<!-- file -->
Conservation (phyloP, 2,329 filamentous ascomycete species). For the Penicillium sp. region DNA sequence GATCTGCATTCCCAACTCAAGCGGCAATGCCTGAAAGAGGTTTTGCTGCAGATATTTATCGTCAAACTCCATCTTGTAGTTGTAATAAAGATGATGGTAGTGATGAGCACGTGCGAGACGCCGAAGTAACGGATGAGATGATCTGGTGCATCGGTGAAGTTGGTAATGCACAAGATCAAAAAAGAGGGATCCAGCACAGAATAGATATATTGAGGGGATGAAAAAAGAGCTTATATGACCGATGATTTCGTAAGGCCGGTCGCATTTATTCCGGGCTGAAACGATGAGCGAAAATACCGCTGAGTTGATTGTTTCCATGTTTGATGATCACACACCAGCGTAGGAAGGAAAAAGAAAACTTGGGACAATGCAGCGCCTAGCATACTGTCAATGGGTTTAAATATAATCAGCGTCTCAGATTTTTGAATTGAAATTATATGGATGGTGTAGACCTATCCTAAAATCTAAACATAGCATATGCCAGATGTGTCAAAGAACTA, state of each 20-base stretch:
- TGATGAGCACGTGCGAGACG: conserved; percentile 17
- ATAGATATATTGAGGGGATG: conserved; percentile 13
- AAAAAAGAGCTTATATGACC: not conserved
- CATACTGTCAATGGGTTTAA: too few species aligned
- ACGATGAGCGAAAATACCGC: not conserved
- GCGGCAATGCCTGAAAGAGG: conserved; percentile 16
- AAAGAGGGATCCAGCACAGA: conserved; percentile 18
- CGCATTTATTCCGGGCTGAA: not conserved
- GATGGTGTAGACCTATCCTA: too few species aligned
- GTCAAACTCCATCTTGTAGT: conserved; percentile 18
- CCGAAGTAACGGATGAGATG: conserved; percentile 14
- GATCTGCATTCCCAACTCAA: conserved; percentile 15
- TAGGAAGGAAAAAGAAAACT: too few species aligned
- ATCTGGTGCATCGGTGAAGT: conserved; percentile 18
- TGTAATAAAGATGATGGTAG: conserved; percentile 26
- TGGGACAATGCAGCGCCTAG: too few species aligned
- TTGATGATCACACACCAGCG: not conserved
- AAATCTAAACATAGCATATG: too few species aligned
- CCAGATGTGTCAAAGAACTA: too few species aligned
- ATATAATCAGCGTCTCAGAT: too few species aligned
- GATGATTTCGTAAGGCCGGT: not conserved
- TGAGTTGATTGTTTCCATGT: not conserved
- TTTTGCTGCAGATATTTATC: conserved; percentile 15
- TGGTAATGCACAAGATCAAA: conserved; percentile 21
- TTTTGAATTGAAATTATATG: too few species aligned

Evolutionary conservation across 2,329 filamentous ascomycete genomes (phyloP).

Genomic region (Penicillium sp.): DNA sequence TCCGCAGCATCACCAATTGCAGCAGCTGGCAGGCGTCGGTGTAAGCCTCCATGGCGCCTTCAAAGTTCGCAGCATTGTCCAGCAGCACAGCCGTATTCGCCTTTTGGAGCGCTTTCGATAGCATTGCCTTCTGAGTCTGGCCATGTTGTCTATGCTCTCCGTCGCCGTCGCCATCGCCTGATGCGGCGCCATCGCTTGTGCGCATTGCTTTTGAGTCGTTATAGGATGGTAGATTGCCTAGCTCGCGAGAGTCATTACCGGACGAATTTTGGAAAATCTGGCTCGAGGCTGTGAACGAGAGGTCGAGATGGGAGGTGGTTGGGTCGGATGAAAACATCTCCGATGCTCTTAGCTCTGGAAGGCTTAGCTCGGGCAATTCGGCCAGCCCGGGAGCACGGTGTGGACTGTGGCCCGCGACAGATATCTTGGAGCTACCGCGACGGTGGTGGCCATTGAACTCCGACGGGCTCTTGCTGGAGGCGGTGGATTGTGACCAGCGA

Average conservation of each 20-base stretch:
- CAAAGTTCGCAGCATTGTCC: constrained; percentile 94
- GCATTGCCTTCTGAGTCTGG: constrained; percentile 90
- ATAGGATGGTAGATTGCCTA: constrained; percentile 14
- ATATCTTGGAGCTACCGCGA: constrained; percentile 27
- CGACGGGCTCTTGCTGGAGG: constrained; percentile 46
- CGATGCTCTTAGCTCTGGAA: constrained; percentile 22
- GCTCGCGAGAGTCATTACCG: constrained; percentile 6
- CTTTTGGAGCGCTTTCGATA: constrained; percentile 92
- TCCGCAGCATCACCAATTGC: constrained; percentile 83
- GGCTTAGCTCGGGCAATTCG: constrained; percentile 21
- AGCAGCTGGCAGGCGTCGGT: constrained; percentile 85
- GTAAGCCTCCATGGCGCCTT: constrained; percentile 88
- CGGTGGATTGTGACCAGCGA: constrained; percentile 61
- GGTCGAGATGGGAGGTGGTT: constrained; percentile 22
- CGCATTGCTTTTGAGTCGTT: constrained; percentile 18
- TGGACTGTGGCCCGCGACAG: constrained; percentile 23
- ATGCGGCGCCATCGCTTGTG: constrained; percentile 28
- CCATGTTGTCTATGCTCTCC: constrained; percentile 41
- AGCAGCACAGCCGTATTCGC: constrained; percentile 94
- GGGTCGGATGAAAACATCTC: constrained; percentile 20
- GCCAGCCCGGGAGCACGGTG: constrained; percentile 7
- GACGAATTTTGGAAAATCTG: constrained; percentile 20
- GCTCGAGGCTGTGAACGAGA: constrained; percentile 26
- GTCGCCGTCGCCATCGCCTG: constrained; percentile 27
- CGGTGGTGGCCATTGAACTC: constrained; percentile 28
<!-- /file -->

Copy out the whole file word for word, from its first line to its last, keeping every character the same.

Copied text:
Conservation (phyloP, 2,329 filamentous ascomycete species). For the Penicillium sp. region DNA sequence GATCTGCATTCCCAACTCAAGCGGCAATGCCTGAAAGAGGTTTTGCTGCAGATATTTATCGTCAAACTCCATCTTGTAGTTGTAATAAAGATGATGGTAGTGATGAGCACGTGCGAGACGCCGAAGTAACGGATGAGATGATCTGGTGCATCGGTGAAGTTGGTAATGCACAAGATCAAAAAAGAGGGATCCAGCACAGAATAGATATATTGAGGGGATGAAAAAAGAGCTTATATGACCGATGATTTCGTAAGGCCGGTCGCATTTATTCCGGGCTGAAACGATGAGCGAAAATACCGCTGAGTTGATTGTTTCCATGTTTGATGATCACACACCAGCGTAGGAAGGAAAAAGAAAACTTGGGACAATGCAGCGCCTAGCATACTGTCAATGGGTTTAAATATAATCAGCGTCTCAGATTTTTGAATTGAAATTATATGGATGGTGTAGACCTATCCTAAAATCTAAACATAGCATATGCCAGATGTGTCAAAGAACTA, state of each 20-base stretch:
- TGATGAGCACGTGCGAGACG: conserved; percentile 17
- ATAGATATATTGAGGGGATG: conserved; percentile 13
- AAAAAAGAGCTTATATGACC: not conserved
- CATACTGTCAATGGGTTTAA: too few species aligned
- ACGATGAGCGAAAATACCGC: not conserved
- GCGGCAATGCCTGAAAGAGG: conserved; percentile 16
- AAAGAGGGATCCAGCACAGA: conserved; percentile 18
- CGCATTTATTCCGGGCTGAA: not conserved
- GATGGTGTAGACCTATCCTA: too few species aligned
- GTCAAACTCCATCTTGTAGT: conserved; percentile 18
- CCGAAGTAACGGATGAGATG: conserved; percentile 14
- GATCTGCATTCCCAACTCAA: conserved; percentile 15
- TAGGAAGGAAAAAGAAAACT: too few species aligned
- ATCTGGTGCATCGGTGAAGT: conserved; percentile 18
- TGTAATAAAGATGATGGTAG: conserved; percentile 26
- TGGGACAATGCAGCGCCTAG: too few species aligned
- TTGATGATCACACACCAGCG: not conserved
- AAATCTAAACATAGCATATG: too few species aligned
- CCAGATGTGTCAAAGAACTA: too few species aligned
- ATATAATCAGCGTCTCAGAT: too few species aligned
- GATGATTTCGTAAGGCCGGT: not conserved
- TGAGTTGATTGTTTCCATGT: not conserved
- TTTTGCTGCAGATATTTATC: conserved; percentile 15
- TGGTAATGCACAAGATCAAA: conserved; percentile 21
- TTTTGAATTGAAATTATATG: too few species aligned

Evolutionary conservation across 2,329 filamentous ascomycete genomes (phyloP).

Genomic region (Penicillium sp.): DNA sequence TCCGCAGCATCACCAATTGCAGCAGCTGGCAGGCGTCGGTGTAAGCCTCCATGGCGCCTTCAAAGTTCGCAGCATTGTCCAGCAGCACAGCCGTATTCGCCTTTTGGAGCGCTTTCGATAGCATTGCCTTCTGAGTCTGGCCATGTTGTCTATGCTCTCCGTCGCCGTCGCCATCGCCTGATGCGGCGCCATCGCTTGTGCGCATTGCTTTTGAGTCGTTATAGGATGGTAGATTGCCTAGCTCGCGAGAGTCATTACCGGACGAATTTTGGAAAATCTGGCTCGAGGCTGTGAACGAGAGGTCGAGATGGGAGGTGGTTGGGTCGGATGAAAACATCTCCGATGCTCTTAGCTCTGGAAGGCTTAGCTCGGGCAATTCGGCCAGCCCGGGAGCACGGTGTGGACTGTGGCCCGCGACAGATATCTTGGAGCTACCGCGACGGTGGTGGCCATTGAACTCCGACGGGCTCTTGCTGGAGGCGGTGGATTGTGACCAGCGA

Average conservation of each 20-base stretch:
- CAAAGTTCGCAGCATTGTCC: constrained; percentile 94
- GCATTGCCTTCTGAGTCTGG: constrained; percentile 90
- ATAGGATGGTAGATTGCCTA: constrained; percentile 14
- ATATCTTGGAGCTACCGCGA: constrained; percentile 27
- CGACGGGCTCTTGCTGGAGG: constrained; percentile 46
- CGATGCTCTTAGCTCTGGAA: constrained; percentile 22
- GCTCGCGAGAGTCATTACCG: constrained; percentile 6
- CTTTTGGAGCGCTTTCGATA: constrained; percentile 92
- TCCGCAGCATCACCAATTGC: constrained; percentile 83
- GGCTTAGCTCGGGCAATTCG: constrained; percentile 21
- AGCAGCTGGCAGGCGTCGGT: constrained; percentile 85
- GTAAGCCTCCATGGCGCCTT: constrained; percentile 88
- CGGTGGATTGTGACCAGCGA: constrained; percentile 61
- GGTCGAGATGGGAGGTGGTT: constrained; percentile 22
- CGCATTGCTTTTGAGTCGTT: constrained; percentile 18
- TGGACTGTGGCCCGCGACAG: constrained; percentile 23
- ATGCGGCGCCATCGCTTGTG: constrained; percentile 28
- CCATGTTGTCTATGCTCTCC: constrained; percentile 41
- AGCAGCACAGCCGTATTCGC: constrained; percentile 94
- GGGTCGGATGAAAACATCTC: constrained; percentile 20
- GCCAGCCCGGGAGCACGGTG: constrained; percentile 7
- GACGAATTTTGGAAAATCTG: constrained; percentile 20
- GCTCGAGGCTGTGAACGAGA: constrained; percentile 26
- GTCGCCGTCGCCATCGCCTG: constrained; percentile 27
- CGGTGGTGGCCATTGAACTC: constrained; percentile 28